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What is expected from a director?

What is expected from a director?

What is expected from a director?

Wednesday, 11 February 2015 17:26

Tracy Yip and Henry Fung

The director’s duties can be classified into two broad categories: fiduciary duties, and duties of care, skill and diligence. In the old days, the duties of care, skill and diligence were mainly found in case law. The level of care to be expected of a director was the care that an ordinary person would exercise on his own behalf. Additionally, a director needs not in the performance of his duties, exhibits a greater degree of skills than may reasonably be expected from a person of his knowledge and experience. This means that his conduct was judged against that of a reasonable man with his qualification and experience (Re City Equitable Fire Ins Co (1925), UK). Clearly, this subjective test as contained in old case law are too lenient nowadays for upholding good corporate governance. On 3 March 2014, the New Companies Ordinance (Cap. 622) (“NCO”) has come into force, and section 465(2) has codified the directors’ duties of care, skill and diligence in the performance of their functions and the exercise of their powers.

Section 465(2) of the NCO
Reasonable care, skill and diligence mean the care, skill and diligence that would be exercised by a reasonably diligent person with-

(a)    the general knowledge, skill and experience that may reasonably be expected of a person carrying out the functions carried out by the director in relation to the company; (i.e. THE OBJECTIVE TEST) and

(b)    the general knowledge, skill and experience that the director has. (i.e. THE SUBJECTIVE TEST)

This section of the NCO is actually modelled on section 174(2) of UK Companies Act 2006. It reflects the judicial trend to adopt a mixed objective and subjective test.
Today, what is required of directors will vary and depend on:-

  • the types of directors (i.e. functions carried out by the directors);
  • the types of companies; and
  • the sizes of companies.

In 2006, the UK Government explained the mixed test with the following example:

“A non-executive director who is a lawyer by profession but not employed by the company in that capacity would not be expected to act as if he were the legal adviser to the company. But he would be expected to use his general legal knowledge to look at things when carrying out his functions as a non-executive director of the company.” (Hansard, HL, GC col 284 – col 285 (6 February 200) and Hansard HC Comm D, col 602 – col 604 (11 July 2006))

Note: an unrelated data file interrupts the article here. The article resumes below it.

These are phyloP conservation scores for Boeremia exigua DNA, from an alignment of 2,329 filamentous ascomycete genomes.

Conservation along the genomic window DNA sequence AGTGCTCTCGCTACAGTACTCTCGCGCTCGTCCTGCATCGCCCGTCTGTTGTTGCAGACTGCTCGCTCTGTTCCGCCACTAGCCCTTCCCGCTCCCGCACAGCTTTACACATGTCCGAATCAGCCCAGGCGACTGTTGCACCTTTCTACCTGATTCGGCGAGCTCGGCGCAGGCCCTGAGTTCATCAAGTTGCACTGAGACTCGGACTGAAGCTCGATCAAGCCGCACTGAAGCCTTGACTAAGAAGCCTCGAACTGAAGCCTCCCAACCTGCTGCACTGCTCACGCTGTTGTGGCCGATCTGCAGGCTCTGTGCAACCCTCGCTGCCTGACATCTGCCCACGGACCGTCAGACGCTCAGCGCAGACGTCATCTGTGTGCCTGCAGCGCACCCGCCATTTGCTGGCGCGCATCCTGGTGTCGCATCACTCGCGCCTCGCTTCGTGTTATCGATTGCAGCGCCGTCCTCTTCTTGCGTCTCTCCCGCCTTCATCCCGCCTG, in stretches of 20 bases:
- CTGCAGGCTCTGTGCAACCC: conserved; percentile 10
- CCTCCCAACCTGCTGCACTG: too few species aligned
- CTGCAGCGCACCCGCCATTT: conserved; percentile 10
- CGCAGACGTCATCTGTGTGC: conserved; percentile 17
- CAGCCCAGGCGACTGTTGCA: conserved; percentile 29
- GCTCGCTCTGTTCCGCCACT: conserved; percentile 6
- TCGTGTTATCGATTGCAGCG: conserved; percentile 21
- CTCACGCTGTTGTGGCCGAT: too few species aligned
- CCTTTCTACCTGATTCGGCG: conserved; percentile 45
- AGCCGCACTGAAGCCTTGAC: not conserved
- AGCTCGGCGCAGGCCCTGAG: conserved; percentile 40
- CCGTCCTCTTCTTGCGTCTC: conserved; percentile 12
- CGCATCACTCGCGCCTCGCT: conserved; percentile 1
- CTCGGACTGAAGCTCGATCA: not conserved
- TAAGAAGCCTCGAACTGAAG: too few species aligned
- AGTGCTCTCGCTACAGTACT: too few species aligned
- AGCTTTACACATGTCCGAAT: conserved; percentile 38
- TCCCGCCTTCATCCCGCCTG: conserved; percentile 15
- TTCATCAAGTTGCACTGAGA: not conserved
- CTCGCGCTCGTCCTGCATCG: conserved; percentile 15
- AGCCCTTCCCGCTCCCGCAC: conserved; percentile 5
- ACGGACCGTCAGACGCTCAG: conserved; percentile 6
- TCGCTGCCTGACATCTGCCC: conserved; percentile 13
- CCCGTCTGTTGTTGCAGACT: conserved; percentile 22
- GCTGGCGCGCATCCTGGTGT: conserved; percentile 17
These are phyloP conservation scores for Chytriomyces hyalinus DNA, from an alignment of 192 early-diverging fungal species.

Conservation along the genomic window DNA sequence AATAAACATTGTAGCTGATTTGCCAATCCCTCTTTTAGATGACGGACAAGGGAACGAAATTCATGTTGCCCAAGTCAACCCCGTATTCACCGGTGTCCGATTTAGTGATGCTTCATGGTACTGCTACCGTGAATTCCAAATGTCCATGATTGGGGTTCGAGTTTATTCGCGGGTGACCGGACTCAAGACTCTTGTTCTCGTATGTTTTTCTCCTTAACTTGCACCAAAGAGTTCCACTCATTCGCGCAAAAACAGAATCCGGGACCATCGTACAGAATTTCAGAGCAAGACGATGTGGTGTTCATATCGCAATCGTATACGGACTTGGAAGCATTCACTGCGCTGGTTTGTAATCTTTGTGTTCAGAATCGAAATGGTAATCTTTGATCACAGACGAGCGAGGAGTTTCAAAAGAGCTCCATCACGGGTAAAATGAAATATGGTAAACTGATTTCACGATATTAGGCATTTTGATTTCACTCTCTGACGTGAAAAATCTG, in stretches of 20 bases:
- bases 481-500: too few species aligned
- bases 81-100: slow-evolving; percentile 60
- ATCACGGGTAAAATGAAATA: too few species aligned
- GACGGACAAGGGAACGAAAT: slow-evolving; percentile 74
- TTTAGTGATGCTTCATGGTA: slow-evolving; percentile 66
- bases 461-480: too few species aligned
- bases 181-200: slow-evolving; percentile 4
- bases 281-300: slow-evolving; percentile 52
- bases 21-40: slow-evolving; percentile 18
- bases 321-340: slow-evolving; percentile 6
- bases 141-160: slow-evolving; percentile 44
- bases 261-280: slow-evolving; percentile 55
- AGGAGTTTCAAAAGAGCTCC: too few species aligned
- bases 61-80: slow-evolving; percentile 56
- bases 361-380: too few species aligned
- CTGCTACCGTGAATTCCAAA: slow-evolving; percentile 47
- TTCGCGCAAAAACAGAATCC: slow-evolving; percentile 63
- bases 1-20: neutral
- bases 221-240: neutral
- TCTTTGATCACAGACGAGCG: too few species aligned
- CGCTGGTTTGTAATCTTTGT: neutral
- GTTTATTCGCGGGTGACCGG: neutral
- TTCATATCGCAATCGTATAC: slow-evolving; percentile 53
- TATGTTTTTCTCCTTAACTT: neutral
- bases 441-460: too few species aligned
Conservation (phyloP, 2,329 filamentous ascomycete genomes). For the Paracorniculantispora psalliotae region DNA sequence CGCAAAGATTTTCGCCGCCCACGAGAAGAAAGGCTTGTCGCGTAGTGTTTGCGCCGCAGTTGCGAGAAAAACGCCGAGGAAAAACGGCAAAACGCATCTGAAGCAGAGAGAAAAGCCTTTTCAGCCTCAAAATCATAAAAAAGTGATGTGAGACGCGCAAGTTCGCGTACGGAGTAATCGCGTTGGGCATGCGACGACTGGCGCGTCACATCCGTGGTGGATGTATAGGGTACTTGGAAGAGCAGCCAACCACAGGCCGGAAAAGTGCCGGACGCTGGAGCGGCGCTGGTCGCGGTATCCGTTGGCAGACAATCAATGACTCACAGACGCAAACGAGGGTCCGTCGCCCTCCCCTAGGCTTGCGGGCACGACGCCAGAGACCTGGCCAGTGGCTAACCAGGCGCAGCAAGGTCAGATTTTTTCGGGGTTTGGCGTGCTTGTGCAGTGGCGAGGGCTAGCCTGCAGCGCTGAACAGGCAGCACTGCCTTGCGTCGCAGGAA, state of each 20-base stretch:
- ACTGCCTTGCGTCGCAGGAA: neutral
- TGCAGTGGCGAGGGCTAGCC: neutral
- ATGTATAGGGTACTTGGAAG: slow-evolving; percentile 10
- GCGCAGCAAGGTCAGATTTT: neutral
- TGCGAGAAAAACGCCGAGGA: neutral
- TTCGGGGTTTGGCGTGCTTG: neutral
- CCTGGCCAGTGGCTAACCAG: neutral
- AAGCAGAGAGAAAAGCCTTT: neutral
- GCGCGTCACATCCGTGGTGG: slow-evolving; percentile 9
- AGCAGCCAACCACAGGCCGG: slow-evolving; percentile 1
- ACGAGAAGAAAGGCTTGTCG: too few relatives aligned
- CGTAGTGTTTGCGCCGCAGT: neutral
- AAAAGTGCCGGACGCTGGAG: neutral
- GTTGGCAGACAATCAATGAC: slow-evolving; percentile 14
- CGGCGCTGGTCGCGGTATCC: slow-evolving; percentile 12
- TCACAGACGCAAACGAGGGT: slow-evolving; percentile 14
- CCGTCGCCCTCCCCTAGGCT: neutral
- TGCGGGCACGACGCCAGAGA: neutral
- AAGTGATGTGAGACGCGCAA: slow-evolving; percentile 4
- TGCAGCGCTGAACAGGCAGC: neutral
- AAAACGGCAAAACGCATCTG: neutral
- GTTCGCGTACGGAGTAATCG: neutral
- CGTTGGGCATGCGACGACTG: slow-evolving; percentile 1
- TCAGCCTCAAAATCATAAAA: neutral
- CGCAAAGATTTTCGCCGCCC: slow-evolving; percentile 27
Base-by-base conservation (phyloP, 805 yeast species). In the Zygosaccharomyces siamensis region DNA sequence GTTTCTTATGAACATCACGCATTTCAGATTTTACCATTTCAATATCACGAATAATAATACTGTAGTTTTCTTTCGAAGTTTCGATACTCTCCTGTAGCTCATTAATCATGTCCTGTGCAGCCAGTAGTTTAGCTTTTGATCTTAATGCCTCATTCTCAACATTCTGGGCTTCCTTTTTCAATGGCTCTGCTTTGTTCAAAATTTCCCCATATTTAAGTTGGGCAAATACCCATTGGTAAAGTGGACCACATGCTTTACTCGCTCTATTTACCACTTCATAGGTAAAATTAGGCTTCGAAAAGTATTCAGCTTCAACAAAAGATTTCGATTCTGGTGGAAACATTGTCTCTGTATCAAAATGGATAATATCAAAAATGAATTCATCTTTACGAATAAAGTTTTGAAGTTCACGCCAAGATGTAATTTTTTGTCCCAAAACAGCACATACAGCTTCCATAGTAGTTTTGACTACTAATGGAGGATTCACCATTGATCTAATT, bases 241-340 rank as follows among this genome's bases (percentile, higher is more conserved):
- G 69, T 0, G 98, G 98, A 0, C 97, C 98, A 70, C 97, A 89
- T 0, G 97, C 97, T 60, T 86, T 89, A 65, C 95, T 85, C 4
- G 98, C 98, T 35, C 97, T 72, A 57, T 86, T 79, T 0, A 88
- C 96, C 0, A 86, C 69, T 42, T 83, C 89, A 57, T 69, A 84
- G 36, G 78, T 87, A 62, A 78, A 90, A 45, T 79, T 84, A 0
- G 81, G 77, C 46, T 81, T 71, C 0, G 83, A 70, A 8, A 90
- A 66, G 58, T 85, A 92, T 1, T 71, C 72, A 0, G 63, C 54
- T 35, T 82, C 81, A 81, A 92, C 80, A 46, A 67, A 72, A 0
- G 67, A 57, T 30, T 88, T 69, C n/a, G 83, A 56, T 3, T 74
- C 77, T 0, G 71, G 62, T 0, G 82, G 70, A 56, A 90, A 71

Therefore, the objective test provides a minimum standard of care of a director and cannot be adjusted down. The subjective test, however, provides a standard of care that can vary depending on whether the director has held himself out as having special knowledge, skills and experience. As such, a higher standard of care will be placed on a director who is appointed due to his special knowledge, skills and/or experience when comparing to those without such knowledge, skill or experience.

In the UK, Weavering Capital (UK) Ltd (in liquidation) and others v Peterson and others [2012] All ER (D) 46 (Jun), the defendants were found liable for the manipulation of figures and misleading of investors in the fund. The Chancery Division found that one of the defendants had been in breach of his duties to the company as director by having failed (i) to acquire a sufficient knowledge and understanding of its business, (ii) to satisfy himself in respect of the details and propriety of the swaps, and (iii) to act with reasonable care, skill and diligence.

While the NCO has codified the duty of care, skill and diligence for directors, it does not state the consequences of breaches of this statutory duty. Therefore, the common law rules and the equitable principles will continue to apply in assessing damages when a breach to this statutory duty has occurred.

Conclusion

A modern corporate expects more from its directors for upholding good corporate governance.  The codified statutory duties of care, skill and diligence under the NCO seems to improve the clarity and certainty for company management and members. However, there is an argument that words like “reasonably expected” can be subject to different interpretations. Furthermore, Hong Kong has still not codified any directors’ fiduciary duties into our NCO. The fiduciary duties of directors is about the directors acting in good faith in the interests of the company, exercising their powers for proper purpose, and avoiding conflicts between their personal interests and their duties as directors. It remains to be seen whether or not the Hong Kong government will codify the directors’ fiduciary duties in the near future.